Dalia Ghanem-Yazbeck is a Resident Scholar at the Carnegie Middle East Center in Beirut, where her work examines political and extremist violence, radicalization, Islamism, and jihadism with an emphasis on Algeria.
Dalia Ghanem-Yazbeck is a resident scholar at the Carnegie Middle East Center in Beirut, where her work examines political and extremist violence, radicalization, Islamism, and jihadism with an emphasis on Algeria. She also focuses on the participation of women in jihadist groups. Ghanem-Yazbeck has been a guest speaker on these issues in various conferences and a regular commentator in different Arab and international print and audio-visual media.
Ghanem-Yazbeck was previously an El-Erian fellow at the Carnegie Middle East Center. Prior to joining Carnegie in 2013, she was a teaching associate at Williams College in Massachusetts and she also served as a research assistant at the Center for Political Analysis and Regulation at the University of Versailles.
Ghanem-Yazbeck is the author of numerous publications, including most recently: “Obstacles to ISIS Expansion in Algeria” (Cipher Brief, September 2016); “Algeria on the Verge: What Seventeen Years of Bouteflika Have Achieved” (Carnegie Endowment for International Peace, April 2016); “Why Is AQIM Still a Regional Threat?” (New Arab, March 2016); “The Female Face of Jihadism” (EuroMeSCo Joint Policy, February 2016); “Running Low: Algeria’s Fiscal Challenges and Implications for Stability” (Carnegie Endowment for International Peace, February 2016); “Women in the Men’s House: The Road to Equality in the Algerian Military” (Carnegie Endowment for International Peace, November 2015); and “Despite Shakeups, Algeria’s Security Apparatus Stronger Than Ever” (World Politics Review, September, 2015).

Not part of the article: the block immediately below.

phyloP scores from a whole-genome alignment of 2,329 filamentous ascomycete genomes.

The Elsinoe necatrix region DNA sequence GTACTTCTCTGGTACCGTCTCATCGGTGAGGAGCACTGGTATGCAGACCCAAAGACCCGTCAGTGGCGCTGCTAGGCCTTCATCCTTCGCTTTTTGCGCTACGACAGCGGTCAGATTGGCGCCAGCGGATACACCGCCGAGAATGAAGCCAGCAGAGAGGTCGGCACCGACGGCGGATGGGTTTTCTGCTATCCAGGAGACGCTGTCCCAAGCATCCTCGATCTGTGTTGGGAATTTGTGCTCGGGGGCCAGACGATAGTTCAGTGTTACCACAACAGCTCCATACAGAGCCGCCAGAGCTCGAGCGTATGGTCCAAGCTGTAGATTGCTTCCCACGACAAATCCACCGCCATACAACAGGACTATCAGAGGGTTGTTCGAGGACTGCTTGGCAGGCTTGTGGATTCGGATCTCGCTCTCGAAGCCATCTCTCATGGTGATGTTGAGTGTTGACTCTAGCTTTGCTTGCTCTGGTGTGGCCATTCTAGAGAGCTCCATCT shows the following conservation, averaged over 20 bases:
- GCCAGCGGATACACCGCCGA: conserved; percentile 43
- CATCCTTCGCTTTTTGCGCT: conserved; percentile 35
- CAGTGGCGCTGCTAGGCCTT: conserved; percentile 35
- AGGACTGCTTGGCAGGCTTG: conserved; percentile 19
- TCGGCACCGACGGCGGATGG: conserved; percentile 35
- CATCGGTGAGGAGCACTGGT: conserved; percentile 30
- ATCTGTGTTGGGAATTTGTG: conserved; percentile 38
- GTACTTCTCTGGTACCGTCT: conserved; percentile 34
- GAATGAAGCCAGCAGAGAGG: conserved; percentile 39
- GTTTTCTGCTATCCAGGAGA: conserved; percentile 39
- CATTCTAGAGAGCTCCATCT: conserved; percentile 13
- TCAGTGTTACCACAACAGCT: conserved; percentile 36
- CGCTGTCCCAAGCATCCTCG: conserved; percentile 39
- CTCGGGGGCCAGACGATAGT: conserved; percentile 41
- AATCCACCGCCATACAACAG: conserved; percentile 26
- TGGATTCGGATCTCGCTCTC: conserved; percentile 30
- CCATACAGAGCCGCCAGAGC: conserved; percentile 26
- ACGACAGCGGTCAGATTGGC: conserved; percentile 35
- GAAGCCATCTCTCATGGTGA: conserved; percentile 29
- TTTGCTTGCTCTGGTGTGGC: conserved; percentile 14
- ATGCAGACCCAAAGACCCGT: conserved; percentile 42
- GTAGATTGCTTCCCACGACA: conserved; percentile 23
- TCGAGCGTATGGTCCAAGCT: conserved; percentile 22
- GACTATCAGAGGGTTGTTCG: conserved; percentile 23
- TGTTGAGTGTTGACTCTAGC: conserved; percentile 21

Females are making inroads into the Algerian military, but they are still hitting a glass ceiling in the types of roles that they play.
President Emmanuel Macron’s recent visit to Algeria was about future relations, but will the past allow that?
Algeria has successfully adopted both a soft and a hard approach for bringing former Islamist combatants in from the cold.
Two decades after the Bentalha massacre, the wounds remain open in Algeria.
Why Brussels views events in the Sahel as vital to EU security.
Tales of Algeria’s impending implosion are, frankly, ridiculous.
As 2016 comes to a close, Diwan offers recommendations for this period of relative rest.
Algiers and Beijing have improved their economic ties, but Algeria can certainly benefit more.
Why we are likely to see more female jihadis in the future.